The Anxiety of Having a Full time Day Job and Find Time to Write
A full-time day job is one whose primary meaning is derived from the fact that it allows you to work on your writing career and still support yourself. However, it is very difficult to wear different hats all the time, isn’t it? Also, there is the additional problem of writing while you are extremely tired and not fresh, after a long day at work.
Balancing working full-time and writing can be a daunting challenge. And many of you also have families and elderly parents to care for. So, given all of these duties and responsibilities, I have derived a formula that actually works. But it took me many years to tweak my formula and to make it work for me. So, be patient and give yourself some time and space to devise your own schedule that is as anxiety free as possible.
Here are a few ways to make sure that you alleviate the anxiety that is related to working full-time AND writing part-time.
1. Make sure that you have a plan in place as to when you will be doing your writing, and how many times a week ahead of time. To do this, get your planner out and block the time you work full-time with a pink highlighter. Then look at the times that you have available when you’re not working. Then schedule your writing for the week.
For instance, can you write one or two hours after dinner on Monday, Wednesday and Thursday while hubby takes the kids to the park? Or, could you write on Saturday morning? Or, how about Sunday morning? Just try to come up with as many times as possible that are possible, and write these times down in another colour pen, such as blue or black, on your daily planner.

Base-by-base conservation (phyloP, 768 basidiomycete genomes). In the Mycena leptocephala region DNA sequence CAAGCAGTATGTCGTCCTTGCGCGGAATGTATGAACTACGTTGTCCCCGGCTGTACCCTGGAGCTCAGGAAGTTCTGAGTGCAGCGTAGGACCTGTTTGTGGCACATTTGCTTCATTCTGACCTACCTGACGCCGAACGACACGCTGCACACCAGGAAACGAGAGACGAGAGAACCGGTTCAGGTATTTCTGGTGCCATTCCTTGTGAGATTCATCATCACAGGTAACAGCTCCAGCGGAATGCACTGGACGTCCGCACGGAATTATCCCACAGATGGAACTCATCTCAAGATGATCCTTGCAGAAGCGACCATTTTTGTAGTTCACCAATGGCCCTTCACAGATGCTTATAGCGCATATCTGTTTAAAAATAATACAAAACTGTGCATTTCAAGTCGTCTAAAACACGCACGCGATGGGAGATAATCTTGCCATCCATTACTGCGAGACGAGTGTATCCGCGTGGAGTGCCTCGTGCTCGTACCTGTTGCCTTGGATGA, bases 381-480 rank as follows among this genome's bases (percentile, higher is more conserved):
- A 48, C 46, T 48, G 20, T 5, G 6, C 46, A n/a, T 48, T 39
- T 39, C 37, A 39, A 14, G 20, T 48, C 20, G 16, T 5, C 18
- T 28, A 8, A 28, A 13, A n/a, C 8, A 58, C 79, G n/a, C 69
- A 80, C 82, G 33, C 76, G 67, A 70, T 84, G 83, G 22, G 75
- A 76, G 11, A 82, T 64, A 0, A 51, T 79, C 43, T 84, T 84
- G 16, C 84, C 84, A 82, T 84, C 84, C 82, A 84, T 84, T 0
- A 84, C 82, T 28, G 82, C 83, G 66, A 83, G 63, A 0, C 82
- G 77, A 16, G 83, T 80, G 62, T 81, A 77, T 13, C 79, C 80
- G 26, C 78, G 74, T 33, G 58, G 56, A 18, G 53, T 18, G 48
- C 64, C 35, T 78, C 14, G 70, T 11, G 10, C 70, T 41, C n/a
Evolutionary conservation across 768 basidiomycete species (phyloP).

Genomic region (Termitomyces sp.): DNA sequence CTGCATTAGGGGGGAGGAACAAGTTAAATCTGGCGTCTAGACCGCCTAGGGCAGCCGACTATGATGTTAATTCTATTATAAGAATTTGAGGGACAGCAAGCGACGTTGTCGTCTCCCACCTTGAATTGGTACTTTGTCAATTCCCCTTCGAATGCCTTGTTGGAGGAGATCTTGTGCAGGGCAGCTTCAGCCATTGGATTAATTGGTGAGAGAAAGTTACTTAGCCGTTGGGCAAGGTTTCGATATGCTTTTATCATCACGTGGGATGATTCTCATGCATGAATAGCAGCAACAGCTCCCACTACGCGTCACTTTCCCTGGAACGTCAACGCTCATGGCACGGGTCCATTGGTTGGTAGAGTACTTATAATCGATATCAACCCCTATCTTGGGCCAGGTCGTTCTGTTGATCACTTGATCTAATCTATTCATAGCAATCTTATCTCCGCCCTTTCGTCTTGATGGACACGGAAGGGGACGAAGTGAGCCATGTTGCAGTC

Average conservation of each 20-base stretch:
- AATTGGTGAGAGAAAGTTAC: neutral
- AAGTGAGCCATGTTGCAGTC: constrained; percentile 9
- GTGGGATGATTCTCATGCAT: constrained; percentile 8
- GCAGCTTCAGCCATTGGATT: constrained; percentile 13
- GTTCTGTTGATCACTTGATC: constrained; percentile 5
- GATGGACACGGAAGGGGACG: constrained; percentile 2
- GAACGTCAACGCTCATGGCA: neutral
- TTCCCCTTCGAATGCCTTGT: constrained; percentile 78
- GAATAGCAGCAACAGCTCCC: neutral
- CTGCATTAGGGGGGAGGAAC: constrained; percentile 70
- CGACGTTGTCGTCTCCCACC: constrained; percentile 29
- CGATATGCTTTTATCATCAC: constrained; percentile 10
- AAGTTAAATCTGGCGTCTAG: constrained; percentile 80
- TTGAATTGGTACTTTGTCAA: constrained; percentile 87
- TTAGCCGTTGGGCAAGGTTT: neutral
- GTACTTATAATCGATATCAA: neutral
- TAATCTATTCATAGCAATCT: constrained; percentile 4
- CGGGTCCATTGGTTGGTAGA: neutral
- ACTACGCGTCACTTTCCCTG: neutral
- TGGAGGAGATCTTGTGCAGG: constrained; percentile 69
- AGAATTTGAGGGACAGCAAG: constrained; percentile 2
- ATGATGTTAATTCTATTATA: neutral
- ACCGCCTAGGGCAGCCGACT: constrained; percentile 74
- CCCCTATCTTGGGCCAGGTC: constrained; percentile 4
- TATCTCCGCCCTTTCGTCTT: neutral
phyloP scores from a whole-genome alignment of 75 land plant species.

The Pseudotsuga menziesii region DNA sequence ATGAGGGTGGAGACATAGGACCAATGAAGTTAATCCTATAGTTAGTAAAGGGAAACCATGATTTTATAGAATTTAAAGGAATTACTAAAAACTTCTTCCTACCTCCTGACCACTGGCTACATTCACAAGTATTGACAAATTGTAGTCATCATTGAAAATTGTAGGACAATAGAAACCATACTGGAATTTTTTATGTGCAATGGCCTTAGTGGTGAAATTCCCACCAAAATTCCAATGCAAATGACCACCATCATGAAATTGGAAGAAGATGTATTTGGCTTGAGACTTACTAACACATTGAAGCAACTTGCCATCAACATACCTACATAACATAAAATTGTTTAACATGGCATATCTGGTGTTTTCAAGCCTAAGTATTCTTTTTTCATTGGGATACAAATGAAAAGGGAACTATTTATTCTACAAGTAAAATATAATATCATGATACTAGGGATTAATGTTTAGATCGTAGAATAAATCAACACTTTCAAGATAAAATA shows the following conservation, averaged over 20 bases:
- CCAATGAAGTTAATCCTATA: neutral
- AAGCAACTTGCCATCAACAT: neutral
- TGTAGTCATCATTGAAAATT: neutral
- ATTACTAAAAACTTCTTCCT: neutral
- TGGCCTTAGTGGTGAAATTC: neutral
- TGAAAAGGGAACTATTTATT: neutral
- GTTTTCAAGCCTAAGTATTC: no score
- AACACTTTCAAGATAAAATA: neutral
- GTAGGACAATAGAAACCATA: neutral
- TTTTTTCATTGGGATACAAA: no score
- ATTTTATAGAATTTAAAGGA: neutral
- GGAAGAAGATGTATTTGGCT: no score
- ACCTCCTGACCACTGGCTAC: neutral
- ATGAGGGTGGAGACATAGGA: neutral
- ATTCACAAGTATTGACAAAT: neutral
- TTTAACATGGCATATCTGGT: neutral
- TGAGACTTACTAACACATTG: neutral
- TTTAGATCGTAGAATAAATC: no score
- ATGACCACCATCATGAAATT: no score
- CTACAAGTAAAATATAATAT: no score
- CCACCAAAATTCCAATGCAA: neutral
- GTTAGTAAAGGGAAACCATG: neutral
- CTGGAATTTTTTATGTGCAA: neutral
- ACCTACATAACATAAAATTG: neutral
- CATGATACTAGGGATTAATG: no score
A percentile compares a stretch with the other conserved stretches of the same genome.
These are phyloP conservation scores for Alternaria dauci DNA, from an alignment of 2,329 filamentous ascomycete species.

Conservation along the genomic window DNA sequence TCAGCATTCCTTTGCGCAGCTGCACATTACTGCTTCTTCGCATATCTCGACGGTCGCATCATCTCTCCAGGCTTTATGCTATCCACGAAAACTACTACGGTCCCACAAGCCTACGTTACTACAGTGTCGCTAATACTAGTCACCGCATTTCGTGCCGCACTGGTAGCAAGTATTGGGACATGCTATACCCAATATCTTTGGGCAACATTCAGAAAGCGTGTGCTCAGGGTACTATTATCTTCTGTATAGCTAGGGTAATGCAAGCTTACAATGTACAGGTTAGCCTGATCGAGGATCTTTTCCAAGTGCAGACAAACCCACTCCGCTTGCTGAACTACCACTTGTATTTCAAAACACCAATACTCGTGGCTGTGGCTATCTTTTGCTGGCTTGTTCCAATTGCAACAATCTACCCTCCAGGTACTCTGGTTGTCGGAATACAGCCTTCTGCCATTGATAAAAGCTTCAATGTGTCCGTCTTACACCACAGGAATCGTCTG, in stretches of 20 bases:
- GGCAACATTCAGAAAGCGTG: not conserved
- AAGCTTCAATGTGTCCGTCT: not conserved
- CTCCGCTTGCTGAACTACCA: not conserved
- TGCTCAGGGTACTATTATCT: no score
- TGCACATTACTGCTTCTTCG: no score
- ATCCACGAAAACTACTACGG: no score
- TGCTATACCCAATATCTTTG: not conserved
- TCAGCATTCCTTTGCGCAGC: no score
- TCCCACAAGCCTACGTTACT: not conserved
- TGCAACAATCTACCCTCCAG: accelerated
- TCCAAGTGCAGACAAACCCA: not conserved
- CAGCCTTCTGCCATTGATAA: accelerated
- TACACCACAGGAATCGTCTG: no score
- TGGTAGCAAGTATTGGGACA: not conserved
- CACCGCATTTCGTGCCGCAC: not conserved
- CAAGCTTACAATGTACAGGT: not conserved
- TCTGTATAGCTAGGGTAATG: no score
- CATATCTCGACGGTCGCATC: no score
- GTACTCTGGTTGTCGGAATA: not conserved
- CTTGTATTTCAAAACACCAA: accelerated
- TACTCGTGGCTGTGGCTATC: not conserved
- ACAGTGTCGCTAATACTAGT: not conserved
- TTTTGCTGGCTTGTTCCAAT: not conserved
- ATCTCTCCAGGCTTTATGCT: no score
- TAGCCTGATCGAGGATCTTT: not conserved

2. Tell your family when you plan to write and for how long. If you need to get a babysitter during this time, do it. Make sure that your family knows when you will be writing and tell them that this time is nonnegotiable. And when the time comes to write, you must go to your office, or wherever you write, and get some work done.
3. If you feel tired when you sit down to write, you may want to do a centering exercise. You can do this by closing your eyes and focusing on your breath for a few minutes. Then open your eyes and start writing. This usually really helps to focus.
Another thing you can do is to take a very short fifteen or twenty-minute nap before sitting down to write. Make sure that you tell your family not to disturb you. Taking even a few minute nap can help to reduce fatigue, clear your mind, and get you to write effectively for a while.
So, what can you try next week to make sure that you alleviate writing anxiety?
Please leave a comment and let’s help each other overcome this type of anxiety.
Irene S. Roth
Freelance Writer, Author and Editor